American Journal of Public Health 2012;102(6):1160-1167. [doi: 10.2105/AJPH.2011.300460]
Lisa R. Metsch, PhD (University of Miami Miller School of Medicine, FNA Node), Daniel J. Feaster, PhD (University of Miami Miller School of Medicine, FNA Node), Lauren K. Gooden, PhD, MPH (University of Miami Miller School of Medicine, FNA Node), Tim Matheson, PhD (San Francisco Dept. of Public Health, WS Node), Raul N. Mandler, MD (National Institute on Drug Abuse (NIDA)), Louise F. Haynes, MSW (Medical University of South Carolina, SC Node), Susan Tross, PhD (Columbia University, GNY Node), Tiffany L. Kyle, PhD (Center for Drug-Free Living, FNA Node), Dianne Gallup, PhD (Duke Clinical Research Institute, DSC), Andrzej S. Kosinski, PhD (Duke Clinical Research Institute, DSC), Antoine B. Douaihy, MD (Western Psychiatric Institute and Clinic, AT Node), Bruce R. Schackman, PhD (Weill Cornell Medical College), Moupali Das, MD (San Francisco Dept. of Public Health, WS Node), Robert Lindblad, MD (EMMES Corporation), Sarah J. Erickson, PhD (University of New Mexico, SW Node), P. Todd Korthuis, MD (Oregon Health Science University, WS Node), Steve Martino, PhD (Yale University, NEC Node), James L. Sorensen, PhD (University of California San Francisco, WS Node), José Szapocznik, PhD (University of Miami Miller School of Medicine, FNA Node), Rochelle Wallensky, MD (Harvard Medical School, NEC Node), Bernard Branson, MD (Centers for Disease Control and Prevention), Grant N. Colfax, MD (San Francisco Dept. of Public Health, WS Node).
This is the Primary Outcomes Paper for CTN-0032. This study, National Drug Abuse Treatment Clinical Trials Network protocol CTN-0032, examined the effectiveness of risk reduction counseling and the role of on-site HIV testing in drug treatment. Between January and May 2009, researchers randomized 1281 HIV-negative (or status unknown) adults who reported no past-year HIV testing to (1) referral for off-site HIV testing, (2) HIV risk-reduction counseling with on-site rapid HIV testing, or (3) verbal information about testing only with on-site rapid HIV testing. Two primary self-reported outcomes were defined a priori: receipt of HIV test results and unprotected anal or vaginal intercourse episodes at 6-month follow-up. The combined on-site rapid testing participants received more HIV test results than off-site testing referral participants. At 6 months, there were no significant differences in unprotected intercourse episodes between the combined on-site testing arms and the referral arm, or the 2 on-site testing arms.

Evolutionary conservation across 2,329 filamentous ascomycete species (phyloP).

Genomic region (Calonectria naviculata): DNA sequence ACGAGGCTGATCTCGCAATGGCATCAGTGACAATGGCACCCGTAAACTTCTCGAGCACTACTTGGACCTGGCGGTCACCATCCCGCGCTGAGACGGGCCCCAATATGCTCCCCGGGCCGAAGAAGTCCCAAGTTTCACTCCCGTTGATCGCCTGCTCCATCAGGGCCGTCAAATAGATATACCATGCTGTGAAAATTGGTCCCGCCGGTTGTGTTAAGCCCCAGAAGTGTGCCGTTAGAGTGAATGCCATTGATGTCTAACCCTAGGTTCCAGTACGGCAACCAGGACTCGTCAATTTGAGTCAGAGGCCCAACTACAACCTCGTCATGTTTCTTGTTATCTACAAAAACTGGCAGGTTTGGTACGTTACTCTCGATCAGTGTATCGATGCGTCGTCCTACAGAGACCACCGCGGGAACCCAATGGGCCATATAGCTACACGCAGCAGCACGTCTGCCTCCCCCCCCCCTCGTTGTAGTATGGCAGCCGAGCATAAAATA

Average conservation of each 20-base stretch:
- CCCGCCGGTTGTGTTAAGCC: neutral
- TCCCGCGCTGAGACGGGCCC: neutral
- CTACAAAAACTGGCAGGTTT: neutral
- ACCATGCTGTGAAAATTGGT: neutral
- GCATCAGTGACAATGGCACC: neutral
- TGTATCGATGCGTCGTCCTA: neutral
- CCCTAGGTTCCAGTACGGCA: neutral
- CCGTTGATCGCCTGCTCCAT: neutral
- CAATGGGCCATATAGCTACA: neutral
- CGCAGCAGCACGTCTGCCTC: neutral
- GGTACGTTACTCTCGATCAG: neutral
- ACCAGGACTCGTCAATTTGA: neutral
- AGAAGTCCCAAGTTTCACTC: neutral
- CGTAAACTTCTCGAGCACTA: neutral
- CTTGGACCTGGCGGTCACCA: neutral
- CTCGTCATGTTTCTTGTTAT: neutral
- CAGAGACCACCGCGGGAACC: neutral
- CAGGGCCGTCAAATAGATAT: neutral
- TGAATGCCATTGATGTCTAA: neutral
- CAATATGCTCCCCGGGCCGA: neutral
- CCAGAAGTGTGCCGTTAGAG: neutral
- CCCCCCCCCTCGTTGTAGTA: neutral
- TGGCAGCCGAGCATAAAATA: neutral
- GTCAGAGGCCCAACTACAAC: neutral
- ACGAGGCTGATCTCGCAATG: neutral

Conclusions: This study demonstrated on-site rapid HIV testing's value in drug treatment centers and found no additional benefit from HIV sexual risk-reduction counseling. These results have broad clinical and public health ramifications and support the implementation of routine rapid HIV testing in drug treatment centers, particularly for patients who have not been tested recently. (Article (Peer-Reviewed), PDF, English, 2012)
Keywords: Community health services | CTN primary outcomes | HIV rapid testing | HIV/AIDS | Sexual risk behavior | Sexually transmitted diseases | American Journal of Public Health (journal)
Document No: 809, PMID: 22515871, PMCID: PMC3483949.
Submitted by the CTN Dissemination Librarians, 4/22/2012.